The type of treatment you receive for tobacco use disorder depends on your specific needs. Several types of prescription medications are available today to help you stop smoking. Some of these products deliver small amounts of nicotine through a nasal spray or inhaler. You can get nicotine from nicotine replacement medicines without all the chemicals present in cigarettes. Slowly reducing nicotine consumption can help you stop smoking for good.
There are other forms of treatment as well:
Replacement therapy: It is possible to replace nicotine through gums and patches without a prescription. You can usually buy them at your local drugstore. Prescription replacements can be found there as well.
Counseling: A combination of counseling and medication can contribute to a more successful treatment outcome. Programs like Nicotine Anonymous can provide counseling online, over the phone or in person.
Non-nicotine drugs: Medications such as antidepressants may help you stop craving nicotine. There is a drug called Chantix that helps people quit smoking.
Recovery from tobacco addiction
It may take more than one attempt to recover from tobacco use disorder. It is normal for people to attempt quitting multiple times. You may be able to avoid relapsing if you get medical help on your first attempt.
Effects of tobacco use disorder
There are several possible effects of tobacco use disorder, besides nicotine addiction:
- Weight loss
- Reduced social interaction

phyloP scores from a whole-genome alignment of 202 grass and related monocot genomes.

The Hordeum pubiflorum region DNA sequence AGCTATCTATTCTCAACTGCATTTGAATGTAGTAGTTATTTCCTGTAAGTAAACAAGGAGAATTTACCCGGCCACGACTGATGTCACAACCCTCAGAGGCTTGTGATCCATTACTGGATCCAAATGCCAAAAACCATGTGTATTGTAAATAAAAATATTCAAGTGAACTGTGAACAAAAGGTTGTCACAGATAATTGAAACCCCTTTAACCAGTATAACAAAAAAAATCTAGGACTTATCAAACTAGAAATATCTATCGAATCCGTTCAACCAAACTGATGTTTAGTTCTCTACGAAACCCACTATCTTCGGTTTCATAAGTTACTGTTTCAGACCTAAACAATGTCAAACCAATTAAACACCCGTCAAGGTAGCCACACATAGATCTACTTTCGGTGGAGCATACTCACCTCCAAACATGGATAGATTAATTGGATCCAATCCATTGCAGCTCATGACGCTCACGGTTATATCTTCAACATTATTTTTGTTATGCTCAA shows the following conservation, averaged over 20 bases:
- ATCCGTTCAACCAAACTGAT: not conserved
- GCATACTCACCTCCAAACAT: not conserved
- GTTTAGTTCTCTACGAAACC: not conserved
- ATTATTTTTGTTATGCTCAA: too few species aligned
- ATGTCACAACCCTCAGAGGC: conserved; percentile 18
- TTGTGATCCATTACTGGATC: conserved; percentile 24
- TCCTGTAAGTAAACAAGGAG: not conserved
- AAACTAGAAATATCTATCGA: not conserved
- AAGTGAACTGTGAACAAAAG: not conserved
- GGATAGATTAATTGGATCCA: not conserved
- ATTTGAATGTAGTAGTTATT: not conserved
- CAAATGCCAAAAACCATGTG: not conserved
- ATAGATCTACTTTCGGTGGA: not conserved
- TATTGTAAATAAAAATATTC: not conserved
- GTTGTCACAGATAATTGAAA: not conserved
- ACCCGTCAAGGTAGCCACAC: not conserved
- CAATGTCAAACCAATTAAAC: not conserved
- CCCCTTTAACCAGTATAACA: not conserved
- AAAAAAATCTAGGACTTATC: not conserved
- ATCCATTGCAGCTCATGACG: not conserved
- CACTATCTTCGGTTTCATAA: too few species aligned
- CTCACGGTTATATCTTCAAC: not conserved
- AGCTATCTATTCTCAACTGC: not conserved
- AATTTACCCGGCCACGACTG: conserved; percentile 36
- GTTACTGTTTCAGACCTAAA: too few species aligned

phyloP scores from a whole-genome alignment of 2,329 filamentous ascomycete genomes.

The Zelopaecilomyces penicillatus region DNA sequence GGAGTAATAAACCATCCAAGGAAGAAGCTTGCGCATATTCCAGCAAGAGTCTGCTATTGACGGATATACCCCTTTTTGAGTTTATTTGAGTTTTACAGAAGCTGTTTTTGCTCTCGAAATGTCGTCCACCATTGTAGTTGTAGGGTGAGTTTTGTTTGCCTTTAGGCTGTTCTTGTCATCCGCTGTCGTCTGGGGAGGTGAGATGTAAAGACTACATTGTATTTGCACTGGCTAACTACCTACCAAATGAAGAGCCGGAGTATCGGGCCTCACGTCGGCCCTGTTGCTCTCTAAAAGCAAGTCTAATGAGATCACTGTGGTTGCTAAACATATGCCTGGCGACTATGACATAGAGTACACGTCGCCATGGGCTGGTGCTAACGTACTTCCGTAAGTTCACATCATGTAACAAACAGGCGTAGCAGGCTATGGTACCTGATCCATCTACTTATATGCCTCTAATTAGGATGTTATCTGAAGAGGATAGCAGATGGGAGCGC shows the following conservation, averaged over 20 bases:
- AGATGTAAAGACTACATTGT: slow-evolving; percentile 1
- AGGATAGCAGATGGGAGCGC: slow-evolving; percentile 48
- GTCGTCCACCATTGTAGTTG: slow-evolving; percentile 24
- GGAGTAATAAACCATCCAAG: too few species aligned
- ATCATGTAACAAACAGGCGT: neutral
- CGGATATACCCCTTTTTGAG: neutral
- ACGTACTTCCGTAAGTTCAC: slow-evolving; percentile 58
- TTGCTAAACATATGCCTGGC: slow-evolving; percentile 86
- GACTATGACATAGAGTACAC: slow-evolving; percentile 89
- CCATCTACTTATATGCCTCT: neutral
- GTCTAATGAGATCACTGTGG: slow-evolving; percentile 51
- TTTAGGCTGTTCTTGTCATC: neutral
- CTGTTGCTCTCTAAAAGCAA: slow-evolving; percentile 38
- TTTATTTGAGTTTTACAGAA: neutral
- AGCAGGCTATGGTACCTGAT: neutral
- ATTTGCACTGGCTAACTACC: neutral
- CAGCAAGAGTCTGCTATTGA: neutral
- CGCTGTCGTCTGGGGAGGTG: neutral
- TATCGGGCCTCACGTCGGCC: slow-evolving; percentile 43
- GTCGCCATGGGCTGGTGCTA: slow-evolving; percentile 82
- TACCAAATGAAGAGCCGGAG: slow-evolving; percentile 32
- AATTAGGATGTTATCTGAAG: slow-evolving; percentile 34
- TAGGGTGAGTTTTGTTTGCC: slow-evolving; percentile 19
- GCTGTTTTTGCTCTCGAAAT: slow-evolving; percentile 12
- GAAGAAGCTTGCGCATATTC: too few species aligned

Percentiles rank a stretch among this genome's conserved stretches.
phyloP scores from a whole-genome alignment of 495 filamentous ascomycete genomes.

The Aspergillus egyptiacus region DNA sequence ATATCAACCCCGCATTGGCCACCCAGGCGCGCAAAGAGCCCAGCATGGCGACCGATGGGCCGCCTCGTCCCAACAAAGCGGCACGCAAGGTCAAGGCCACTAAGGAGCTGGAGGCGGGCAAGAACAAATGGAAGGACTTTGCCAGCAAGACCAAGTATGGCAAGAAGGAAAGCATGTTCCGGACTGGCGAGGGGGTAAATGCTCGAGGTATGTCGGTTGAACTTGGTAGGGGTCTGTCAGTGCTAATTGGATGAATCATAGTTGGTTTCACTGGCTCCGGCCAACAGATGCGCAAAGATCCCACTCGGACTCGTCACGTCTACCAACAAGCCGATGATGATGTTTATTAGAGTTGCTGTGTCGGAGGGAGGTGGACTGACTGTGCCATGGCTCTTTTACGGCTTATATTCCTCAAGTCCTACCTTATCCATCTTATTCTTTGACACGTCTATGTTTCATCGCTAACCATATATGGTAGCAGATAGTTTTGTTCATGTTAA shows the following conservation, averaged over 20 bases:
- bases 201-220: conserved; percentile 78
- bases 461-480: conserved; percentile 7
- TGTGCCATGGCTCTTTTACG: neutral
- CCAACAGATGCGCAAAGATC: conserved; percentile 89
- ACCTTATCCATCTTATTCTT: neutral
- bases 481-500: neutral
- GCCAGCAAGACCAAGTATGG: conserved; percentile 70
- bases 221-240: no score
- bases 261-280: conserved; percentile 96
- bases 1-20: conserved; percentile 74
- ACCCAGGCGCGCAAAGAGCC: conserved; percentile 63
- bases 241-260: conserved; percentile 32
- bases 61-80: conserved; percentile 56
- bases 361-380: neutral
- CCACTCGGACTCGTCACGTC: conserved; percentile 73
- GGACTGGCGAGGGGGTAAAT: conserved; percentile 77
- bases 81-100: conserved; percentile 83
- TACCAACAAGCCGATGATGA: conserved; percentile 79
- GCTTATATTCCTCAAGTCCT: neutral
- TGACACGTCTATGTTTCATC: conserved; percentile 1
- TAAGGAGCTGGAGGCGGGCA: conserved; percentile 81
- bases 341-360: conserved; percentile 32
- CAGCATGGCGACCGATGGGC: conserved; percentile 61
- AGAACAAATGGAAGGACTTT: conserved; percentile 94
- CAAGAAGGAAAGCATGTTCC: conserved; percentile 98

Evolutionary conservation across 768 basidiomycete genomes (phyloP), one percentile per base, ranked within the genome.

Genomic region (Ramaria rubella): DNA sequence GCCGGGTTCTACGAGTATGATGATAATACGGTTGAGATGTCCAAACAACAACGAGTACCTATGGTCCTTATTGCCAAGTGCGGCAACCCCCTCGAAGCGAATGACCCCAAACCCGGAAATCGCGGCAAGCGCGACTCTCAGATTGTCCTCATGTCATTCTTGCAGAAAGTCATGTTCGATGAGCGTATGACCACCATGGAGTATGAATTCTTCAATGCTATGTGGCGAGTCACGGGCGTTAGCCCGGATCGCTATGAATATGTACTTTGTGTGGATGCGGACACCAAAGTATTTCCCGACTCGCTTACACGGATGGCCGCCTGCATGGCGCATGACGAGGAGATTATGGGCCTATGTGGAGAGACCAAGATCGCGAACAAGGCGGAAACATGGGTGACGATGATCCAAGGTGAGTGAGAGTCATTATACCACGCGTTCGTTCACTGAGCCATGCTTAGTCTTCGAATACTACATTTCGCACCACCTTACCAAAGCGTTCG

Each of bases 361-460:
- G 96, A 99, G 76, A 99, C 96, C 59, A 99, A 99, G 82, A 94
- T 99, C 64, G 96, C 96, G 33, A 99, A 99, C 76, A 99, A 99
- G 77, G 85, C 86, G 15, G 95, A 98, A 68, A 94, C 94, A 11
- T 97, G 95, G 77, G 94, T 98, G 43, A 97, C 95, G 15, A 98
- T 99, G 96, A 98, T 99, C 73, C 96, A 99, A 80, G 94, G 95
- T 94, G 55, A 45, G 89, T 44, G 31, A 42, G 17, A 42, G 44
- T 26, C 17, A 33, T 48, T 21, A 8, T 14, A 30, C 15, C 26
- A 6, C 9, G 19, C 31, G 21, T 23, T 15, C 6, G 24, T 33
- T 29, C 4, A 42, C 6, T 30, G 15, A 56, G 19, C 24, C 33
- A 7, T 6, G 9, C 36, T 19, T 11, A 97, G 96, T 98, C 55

- Several health effects can result from smoking, such as low blood oxygen levels, emphysema, hypertension, and cancers of the respiratory system
Nicotine consumption has disruptive and addictive effects. Tobacco use disorder highlights these effects. It is common for people with tobacco use disorder to start smoking within 30 minutes of waking up, and some may even begin smoking in the middle of the night.
What is tobacco withdrawal?
It is possible to experience tobacco withdrawal (DSM-5 292.0 F17.203) when an individual stops using nicotine. Tobacco withdrawal criteria in DSM-5 include:
- Concentration and focus problems
- Weight gain
- Slower heart rate
- Difficulty sleeping
- Agitation and aggression
- Depressed mood
- Coping with withdrawal symptoms by using substances
It is common for these symptoms to peak within a few days of last using nicotine, and then gradually fade within 30 days (although it can last longer depending on the individual’s nicotine dependence). It may be necessary to add the following information to the diagnosis, including the individual’s timeline for remission:
- Three to thirteen months have passed since the individual last smoked (early remission).
- One year without tobacco use (sustained remission).
- There is a therapy program for quitting smoking that includes counseling, support groups, and behavioral changes, such as the use of a nicotine transdermal patch.
Can tobacco change your personality?
It may not be true that tobacco directly affects someone’s personality, but nicotine hijacks the reward system of the brain.
There can be a change in personality as a result of this. Additionally, nicotine use decreases neuroplasticity, reduces brain neurons, and alters the structure of the brain. The effects of these changes may result in a decline in cognition over time (possibly decades).
What is the best way to control a tobacco addiction?
Stopping all forms of tobacco, and more specifically nicotine, is the most effective way to curb one’s tobacco addiction. It is true that nicotine pens, vaporizers, and other products that do not contain tobacco may appear safer than traditional forms of tobacco use at first, but these products still contain tobacco.
Some people wean themselves off nicotine by switching from smoking to chewing nicotine gum. If you are looking for an easier, less punishing method for quitting tobacco, try tapering off your nicotine supply. It may be easy for some individuals to quit on their own. Some people may find it easier to deal with their mental health issues with the assistance of a mental health professional.